Is it getting hot in here? It must be time for our Desert Unit! Get ready to explore this arid (and sometimes not arid!) biome as we learn more about the geography, plants, animals, and cultures found in the desert. Click here to download our weekly skills tracker.
Note: Occasionally we include project modifications (which can be useful for including younger siblings) and upgrades (for children ready for more). We’ll mark those with the minus (-) or plus (+) symbols.
What you need:
Books (find at your local library or order below on Amazon):
- Here is the Southwestern Desert by Madeleine Dunphy (or read it here on OpenLibrary)
- The Night Flower by Lara Hawthorne (or listen to this read aloud)
- Over and Under the Canyon by (or you can listen to our read aloud here!)
- Soft Child: How Rattlesnake Got Its Fangs by Joe Hayes (or you can read it here on OpenLibrary)
- The Water Lady: How Darlene Arviso Helps a Thirsty Navjo Nation by Alice B. McGinty (or listen to this read aloud)
Supplies (use what you have, but here are links to shop if you need anything):
- paper + access to a printer (don’t have one? we like this model)
- paper cutter (optional, but helps prep go faster!)
- jar with sealed lid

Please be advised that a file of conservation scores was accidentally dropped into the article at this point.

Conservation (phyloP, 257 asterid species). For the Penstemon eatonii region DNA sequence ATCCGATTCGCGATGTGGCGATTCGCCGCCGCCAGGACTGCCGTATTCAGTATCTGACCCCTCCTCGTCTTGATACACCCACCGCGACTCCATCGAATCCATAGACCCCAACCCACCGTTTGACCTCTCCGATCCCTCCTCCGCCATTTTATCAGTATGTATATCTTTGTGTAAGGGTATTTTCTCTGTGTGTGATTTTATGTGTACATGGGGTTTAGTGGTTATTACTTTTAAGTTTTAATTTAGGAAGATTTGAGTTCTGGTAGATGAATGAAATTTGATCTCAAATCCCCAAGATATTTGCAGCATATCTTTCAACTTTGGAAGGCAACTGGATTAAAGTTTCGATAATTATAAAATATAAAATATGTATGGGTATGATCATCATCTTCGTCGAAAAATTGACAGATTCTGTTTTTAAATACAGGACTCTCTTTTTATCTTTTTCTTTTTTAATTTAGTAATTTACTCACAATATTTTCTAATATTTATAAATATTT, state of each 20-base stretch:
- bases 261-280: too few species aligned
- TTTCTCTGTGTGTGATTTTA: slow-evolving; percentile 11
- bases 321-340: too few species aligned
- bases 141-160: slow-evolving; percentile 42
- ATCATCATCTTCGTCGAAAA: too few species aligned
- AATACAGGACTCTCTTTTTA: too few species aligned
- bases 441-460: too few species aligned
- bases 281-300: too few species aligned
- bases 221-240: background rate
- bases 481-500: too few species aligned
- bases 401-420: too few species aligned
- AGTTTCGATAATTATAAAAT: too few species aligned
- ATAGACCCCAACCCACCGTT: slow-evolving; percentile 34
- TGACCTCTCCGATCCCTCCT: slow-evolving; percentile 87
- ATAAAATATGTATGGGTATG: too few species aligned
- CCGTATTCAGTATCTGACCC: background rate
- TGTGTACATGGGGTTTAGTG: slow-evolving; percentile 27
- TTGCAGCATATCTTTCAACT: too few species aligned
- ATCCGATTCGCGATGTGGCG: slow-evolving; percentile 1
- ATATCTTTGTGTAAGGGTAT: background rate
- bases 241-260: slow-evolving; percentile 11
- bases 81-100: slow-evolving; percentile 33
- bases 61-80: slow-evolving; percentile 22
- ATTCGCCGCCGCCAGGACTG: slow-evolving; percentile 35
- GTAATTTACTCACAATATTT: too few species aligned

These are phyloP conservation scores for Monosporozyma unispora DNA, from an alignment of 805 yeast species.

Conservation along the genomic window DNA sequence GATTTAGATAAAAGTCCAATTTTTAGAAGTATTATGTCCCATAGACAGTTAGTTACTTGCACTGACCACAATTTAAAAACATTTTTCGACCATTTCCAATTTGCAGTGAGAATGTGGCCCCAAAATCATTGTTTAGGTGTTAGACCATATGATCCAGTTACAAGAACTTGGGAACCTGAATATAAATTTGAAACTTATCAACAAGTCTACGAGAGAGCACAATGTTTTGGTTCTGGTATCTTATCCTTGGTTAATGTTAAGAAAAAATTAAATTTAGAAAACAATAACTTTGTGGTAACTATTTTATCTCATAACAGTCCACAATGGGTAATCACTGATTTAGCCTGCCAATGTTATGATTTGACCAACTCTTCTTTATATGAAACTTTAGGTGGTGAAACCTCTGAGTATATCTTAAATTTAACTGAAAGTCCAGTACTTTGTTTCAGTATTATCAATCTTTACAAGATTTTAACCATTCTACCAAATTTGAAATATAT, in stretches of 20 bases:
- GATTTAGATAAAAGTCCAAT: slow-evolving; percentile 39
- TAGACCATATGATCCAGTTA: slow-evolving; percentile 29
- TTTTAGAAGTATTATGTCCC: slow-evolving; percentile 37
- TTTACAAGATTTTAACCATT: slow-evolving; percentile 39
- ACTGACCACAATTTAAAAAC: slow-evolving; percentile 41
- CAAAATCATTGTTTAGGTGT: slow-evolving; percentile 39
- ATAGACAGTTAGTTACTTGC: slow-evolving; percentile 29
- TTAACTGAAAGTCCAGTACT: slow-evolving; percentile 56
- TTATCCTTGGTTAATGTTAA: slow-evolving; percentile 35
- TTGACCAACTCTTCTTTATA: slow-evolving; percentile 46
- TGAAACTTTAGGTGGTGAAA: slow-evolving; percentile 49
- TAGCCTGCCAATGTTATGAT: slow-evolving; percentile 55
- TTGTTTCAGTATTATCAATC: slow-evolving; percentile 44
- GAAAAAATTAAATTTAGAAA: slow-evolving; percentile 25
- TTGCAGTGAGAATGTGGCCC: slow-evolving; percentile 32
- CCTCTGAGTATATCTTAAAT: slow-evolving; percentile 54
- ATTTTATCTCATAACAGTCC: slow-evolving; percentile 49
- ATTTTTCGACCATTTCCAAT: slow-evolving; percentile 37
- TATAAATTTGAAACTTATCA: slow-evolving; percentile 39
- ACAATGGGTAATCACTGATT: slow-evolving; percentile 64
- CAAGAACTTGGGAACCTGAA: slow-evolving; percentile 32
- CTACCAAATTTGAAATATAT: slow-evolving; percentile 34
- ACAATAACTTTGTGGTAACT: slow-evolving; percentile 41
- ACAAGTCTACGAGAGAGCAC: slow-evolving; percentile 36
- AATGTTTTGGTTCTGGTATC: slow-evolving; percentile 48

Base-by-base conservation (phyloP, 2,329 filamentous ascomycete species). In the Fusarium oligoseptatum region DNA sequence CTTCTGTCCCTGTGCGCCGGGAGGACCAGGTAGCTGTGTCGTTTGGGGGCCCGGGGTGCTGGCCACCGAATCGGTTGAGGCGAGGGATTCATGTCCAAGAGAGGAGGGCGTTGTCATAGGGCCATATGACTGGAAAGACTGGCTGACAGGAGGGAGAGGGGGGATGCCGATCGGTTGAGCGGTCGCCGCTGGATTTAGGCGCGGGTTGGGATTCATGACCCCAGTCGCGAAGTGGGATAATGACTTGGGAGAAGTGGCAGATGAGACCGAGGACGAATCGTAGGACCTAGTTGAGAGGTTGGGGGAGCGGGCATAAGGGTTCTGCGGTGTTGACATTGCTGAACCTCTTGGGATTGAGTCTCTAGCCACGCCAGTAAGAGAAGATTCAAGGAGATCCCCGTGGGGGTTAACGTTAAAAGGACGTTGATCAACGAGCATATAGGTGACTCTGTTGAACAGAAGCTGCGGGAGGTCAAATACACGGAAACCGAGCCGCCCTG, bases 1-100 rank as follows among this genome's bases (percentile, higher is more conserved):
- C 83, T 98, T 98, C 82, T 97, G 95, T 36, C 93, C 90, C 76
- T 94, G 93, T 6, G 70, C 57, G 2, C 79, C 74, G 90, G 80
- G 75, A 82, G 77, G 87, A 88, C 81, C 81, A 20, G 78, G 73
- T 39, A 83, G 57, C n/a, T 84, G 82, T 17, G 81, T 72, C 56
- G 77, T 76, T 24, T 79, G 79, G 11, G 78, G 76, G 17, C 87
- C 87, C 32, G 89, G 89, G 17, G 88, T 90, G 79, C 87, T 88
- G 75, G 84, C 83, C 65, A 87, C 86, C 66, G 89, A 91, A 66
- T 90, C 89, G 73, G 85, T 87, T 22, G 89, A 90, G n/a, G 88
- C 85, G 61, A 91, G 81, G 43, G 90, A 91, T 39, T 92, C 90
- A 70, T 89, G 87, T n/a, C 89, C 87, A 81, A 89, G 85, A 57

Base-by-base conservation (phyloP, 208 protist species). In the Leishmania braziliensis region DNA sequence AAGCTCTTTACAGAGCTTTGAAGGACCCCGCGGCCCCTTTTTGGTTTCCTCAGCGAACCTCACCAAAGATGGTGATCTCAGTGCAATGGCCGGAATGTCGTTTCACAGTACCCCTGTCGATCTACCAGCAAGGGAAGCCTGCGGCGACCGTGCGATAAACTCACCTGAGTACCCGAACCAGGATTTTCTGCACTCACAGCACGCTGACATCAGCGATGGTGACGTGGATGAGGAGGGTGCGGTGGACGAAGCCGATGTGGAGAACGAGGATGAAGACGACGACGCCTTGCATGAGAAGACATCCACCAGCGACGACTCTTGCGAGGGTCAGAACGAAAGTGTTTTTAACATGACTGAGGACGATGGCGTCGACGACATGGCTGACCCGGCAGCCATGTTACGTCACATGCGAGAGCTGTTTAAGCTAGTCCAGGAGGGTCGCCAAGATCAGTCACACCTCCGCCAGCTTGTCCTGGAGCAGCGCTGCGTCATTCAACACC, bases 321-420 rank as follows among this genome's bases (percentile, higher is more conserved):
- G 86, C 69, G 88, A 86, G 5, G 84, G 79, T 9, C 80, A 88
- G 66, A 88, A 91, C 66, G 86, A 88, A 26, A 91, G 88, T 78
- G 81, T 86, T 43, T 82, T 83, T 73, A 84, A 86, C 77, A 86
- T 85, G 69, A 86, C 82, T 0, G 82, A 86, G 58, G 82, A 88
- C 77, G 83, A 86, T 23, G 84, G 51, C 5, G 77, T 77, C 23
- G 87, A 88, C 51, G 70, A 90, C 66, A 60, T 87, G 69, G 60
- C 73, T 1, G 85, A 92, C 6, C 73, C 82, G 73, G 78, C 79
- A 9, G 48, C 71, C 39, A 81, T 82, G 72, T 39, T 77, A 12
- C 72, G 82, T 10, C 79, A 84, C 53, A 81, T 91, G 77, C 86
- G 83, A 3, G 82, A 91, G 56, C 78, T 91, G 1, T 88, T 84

- dirt, sticks, and rocks from outside
- desert plant (you may be able to find something cheaper locally)
- velcro dots
- white cardstock
- construction paper (green, yellow, brown, orange)
- pink tissue paper (optional)
- sensory bin or deep baking dish (optional for canyon STEM activity, or you can do it outside)
- paint brushes
- bottle caps (you need about 20-30)
- awl (or something similar to poke holes in the caps)
- gold spray paint (optional)
- hot glue gun + glue
- beads (optional)
- permanent marker
- small water or juice bottle with cap
- larger plastic bottle
- flexible tubing
- binder clip
- drill to make hole in the cap (or something similar)
- water beads (or you can use any other small manipulative for counting)
- laminator + laminator sheets (optional, but recommended for repeating lessons)
- ingredients for this recipe
What to do:
We recommend doing the below lessons in this order to build on each skill your child will develop, but don’t feel that you *need* to do them in this order. Do what works for you and your child. If they love an activity, feel free to repeat! Not a winner? Skip and try the next thing. Have fun!
New to our phonics guide? Start here. The Phonics Guide this week will highlight the rule about when to add -S and when to add -ES to pluralize a noun. As you work through the unit and throughout the week, look for opportunities to highlight examples of both endings in real life.
In this week’s unit, we’ll be diving deep into one of the most fascinating terrestrial biomes: the desert! Types of deserts are found on every continent, but the types vary wildly. That’s because what determines a desert is the amount of precipitation it receives. Most experts agree that a desert is an area of land that receives no more than 25 centimeters (10 inches) of precipitation a year. (source) As a result, areas like Antarctica and Greenland are also considered deserts, despite being very cold. For our unit, we’ll be focusing on the types of deserts you find in the Southwest United States. First, though, let’s do a little map work to identify all the deserts in the world. You can also read this webpage for more facts about deserts to share with your child.